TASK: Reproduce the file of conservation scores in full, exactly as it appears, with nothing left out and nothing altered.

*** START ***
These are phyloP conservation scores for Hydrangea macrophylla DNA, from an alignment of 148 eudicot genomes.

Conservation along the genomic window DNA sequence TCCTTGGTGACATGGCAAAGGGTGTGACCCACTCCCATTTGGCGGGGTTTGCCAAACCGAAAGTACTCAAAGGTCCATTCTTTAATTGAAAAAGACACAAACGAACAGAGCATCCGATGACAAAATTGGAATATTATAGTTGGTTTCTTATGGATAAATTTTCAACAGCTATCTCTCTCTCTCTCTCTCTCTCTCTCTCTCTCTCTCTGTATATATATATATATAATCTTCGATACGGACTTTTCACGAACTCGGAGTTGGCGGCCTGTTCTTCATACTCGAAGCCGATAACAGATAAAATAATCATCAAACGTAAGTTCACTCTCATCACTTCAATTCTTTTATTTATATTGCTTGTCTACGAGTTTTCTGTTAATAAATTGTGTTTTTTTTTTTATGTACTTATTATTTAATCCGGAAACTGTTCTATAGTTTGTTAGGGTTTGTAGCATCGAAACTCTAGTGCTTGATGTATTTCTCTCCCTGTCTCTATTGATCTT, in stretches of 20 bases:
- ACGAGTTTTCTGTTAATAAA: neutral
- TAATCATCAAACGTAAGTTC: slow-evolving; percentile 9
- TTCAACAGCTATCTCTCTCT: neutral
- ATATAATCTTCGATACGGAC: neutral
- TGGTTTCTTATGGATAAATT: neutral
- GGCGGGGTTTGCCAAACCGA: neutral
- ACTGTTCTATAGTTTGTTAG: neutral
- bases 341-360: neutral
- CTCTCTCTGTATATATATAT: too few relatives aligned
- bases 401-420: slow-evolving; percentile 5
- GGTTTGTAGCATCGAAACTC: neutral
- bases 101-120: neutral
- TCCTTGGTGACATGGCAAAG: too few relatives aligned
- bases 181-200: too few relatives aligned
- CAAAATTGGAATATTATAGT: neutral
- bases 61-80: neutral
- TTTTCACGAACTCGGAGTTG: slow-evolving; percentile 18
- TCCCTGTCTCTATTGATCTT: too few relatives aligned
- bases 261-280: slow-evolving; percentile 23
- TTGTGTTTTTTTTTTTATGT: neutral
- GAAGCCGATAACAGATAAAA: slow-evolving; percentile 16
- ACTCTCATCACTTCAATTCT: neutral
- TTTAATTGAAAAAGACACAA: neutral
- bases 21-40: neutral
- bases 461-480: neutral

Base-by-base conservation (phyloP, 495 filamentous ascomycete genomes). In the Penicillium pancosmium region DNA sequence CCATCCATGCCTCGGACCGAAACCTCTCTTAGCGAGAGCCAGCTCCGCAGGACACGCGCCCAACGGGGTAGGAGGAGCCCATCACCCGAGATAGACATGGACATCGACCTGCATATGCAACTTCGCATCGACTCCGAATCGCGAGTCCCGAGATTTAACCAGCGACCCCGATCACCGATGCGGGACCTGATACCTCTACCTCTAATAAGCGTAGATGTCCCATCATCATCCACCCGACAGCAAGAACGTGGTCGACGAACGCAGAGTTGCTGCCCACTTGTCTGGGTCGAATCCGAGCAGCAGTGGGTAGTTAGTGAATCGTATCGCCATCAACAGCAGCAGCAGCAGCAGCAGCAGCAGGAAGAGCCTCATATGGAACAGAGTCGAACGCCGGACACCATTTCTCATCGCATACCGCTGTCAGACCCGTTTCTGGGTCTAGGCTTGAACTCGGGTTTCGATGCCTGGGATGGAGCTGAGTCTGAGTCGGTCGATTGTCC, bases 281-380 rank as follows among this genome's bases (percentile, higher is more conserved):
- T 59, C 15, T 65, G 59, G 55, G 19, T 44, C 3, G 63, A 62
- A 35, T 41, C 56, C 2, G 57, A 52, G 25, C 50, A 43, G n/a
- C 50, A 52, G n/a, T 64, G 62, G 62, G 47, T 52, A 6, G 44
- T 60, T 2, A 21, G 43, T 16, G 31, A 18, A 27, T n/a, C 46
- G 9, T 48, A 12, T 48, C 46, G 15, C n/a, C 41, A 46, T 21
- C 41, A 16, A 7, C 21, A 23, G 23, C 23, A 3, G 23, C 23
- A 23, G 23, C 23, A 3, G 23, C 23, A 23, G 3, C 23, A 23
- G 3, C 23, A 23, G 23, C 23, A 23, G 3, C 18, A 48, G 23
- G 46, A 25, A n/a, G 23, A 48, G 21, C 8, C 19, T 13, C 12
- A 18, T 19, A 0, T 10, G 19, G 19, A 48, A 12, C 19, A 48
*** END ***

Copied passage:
These are phyloP conservation scores for Hydrangea macrophylla DNA, from an alignment of 148 eudicot genomes.

Conservation along the genomic window DNA sequence TCCTTGGTGACATGGCAAAGGGTGTGACCCACTCCCATTTGGCGGGGTTTGCCAAACCGAAAGTACTCAAAGGTCCATTCTTTAATTGAAAAAGACACAAACGAACAGAGCATCCGATGACAAAATTGGAATATTATAGTTGGTTTCTTATGGATAAATTTTCAACAGCTATCTCTCTCTCTCTCTCTCTCTCTCTCTCTCTCTCTCTGTATATATATATATATAATCTTCGATACGGACTTTTCACGAACTCGGAGTTGGCGGCCTGTTCTTCATACTCGAAGCCGATAACAGATAAAATAATCATCAAACGTAAGTTCACTCTCATCACTTCAATTCTTTTATTTATATTGCTTGTCTACGAGTTTTCTGTTAATAAATTGTGTTTTTTTTTTTATGTACTTATTATTTAATCCGGAAACTGTTCTATAGTTTGTTAGGGTTTGTAGCATCGAAACTCTAGTGCTTGATGTATTTCTCTCCCTGTCTCTATTGATCTT, in stretches of 20 bases:
- ACGAGTTTTCTGTTAATAAA: neutral
- TAATCATCAAACGTAAGTTC: slow-evolving; percentile 9
- TTCAACAGCTATCTCTCTCT: neutral
- ATATAATCTTCGATACGGAC: neutral
- TGGTTTCTTATGGATAAATT: neutral
- GGCGGGGTTTGCCAAACCGA: neutral
- ACTGTTCTATAGTTTGTTAG: neutral
- bases 341-360: neutral
- CTCTCTCTGTATATATATAT: too few relatives aligned
- bases 401-420: slow-evolving; percentile 5
- GGTTTGTAGCATCGAAACTC: neutral
- bases 101-120: neutral
- TCCTTGGTGACATGGCAAAG: too few relatives aligned
- bases 181-200: too few relatives aligned
- CAAAATTGGAATATTATAGT: neutral
- bases 61-80: neutral
- TTTTCACGAACTCGGAGTTG: slow-evolving; percentile 18
- TCCCTGTCTCTATTGATCTT: too few relatives aligned
- bases 261-280: slow-evolving; percentile 23
- TTGTGTTTTTTTTTTTATGT: neutral
- GAAGCCGATAACAGATAAAA: slow-evolving; percentile 16
- ACTCTCATCACTTCAATTCT: neutral
- TTTAATTGAAAAAGACACAA: neutral
- bases 21-40: neutral
- bases 461-480: neutral

Base-by-base conservation (phyloP, 495 filamentous ascomycete genomes). In the Penicillium pancosmium region DNA sequence CCATCCATGCCTCGGACCGAAACCTCTCTTAGCGAGAGCCAGCTCCGCAGGACACGCGCCCAACGGGGTAGGAGGAGCCCATCACCCGAGATAGACATGGACATCGACCTGCATATGCAACTTCGCATCGACTCCGAATCGCGAGTCCCGAGATTTAACCAGCGACCCCGATCACCGATGCGGGACCTGATACCTCTACCTCTAATAAGCGTAGATGTCCCATCATCATCCACCCGACAGCAAGAACGTGGTCGACGAACGCAGAGTTGCTGCCCACTTGTCTGGGTCGAATCCGAGCAGCAGTGGGTAGTTAGTGAATCGTATCGCCATCAACAGCAGCAGCAGCAGCAGCAGCAGCAGGAAGAGCCTCATATGGAACAGAGTCGAACGCCGGACACCATTTCTCATCGCATACCGCTGTCAGACCCGTTTCTGGGTCTAGGCTTGAACTCGGGTTTCGATGCCTGGGATGGAGCTGAGTCTGAGTCGGTCGATTGTCC, bases 281-380 rank as follows among this genome's bases (percentile, higher is more conserved):
- T 59, C 15, T 65, G 59, G 55, G 19, T 44, C 3, G 63, A 62
- A 35, T 41, C 56, C 2, G 57, A 52, G 25, C 50, A 43, G n/a
- C 50, A 52, G n/a, T 64, G 62, G 62, G 47, T 52, A 6, G 44
- T 60, T 2, A 21, G 43, T 16, G 31, A 18, A 27, T n/a, C 46
- G 9, T 48, A 12, T 48, C 46, G 15, C n/a, C 41, A 46, T 21
- C 41, A 16, A 7, C 21, A 23, G 23, C 23, A 3, G 23, C 23
- A 23, G 23, C 23, A 3, G 23, C 23, A 23, G 3, C 23, A 23
- G 3, C 23, A 23, G 23, C 23, A 23, G 3, C 18, A 48, G 23
- G 46, A 25, A n/a, G 23, A 48, G 21, C 8, C 19, T 13, C 12
- A 18, T 19, A 0, T 10, G 19, G 19, A 48, A 12, C 19, A 48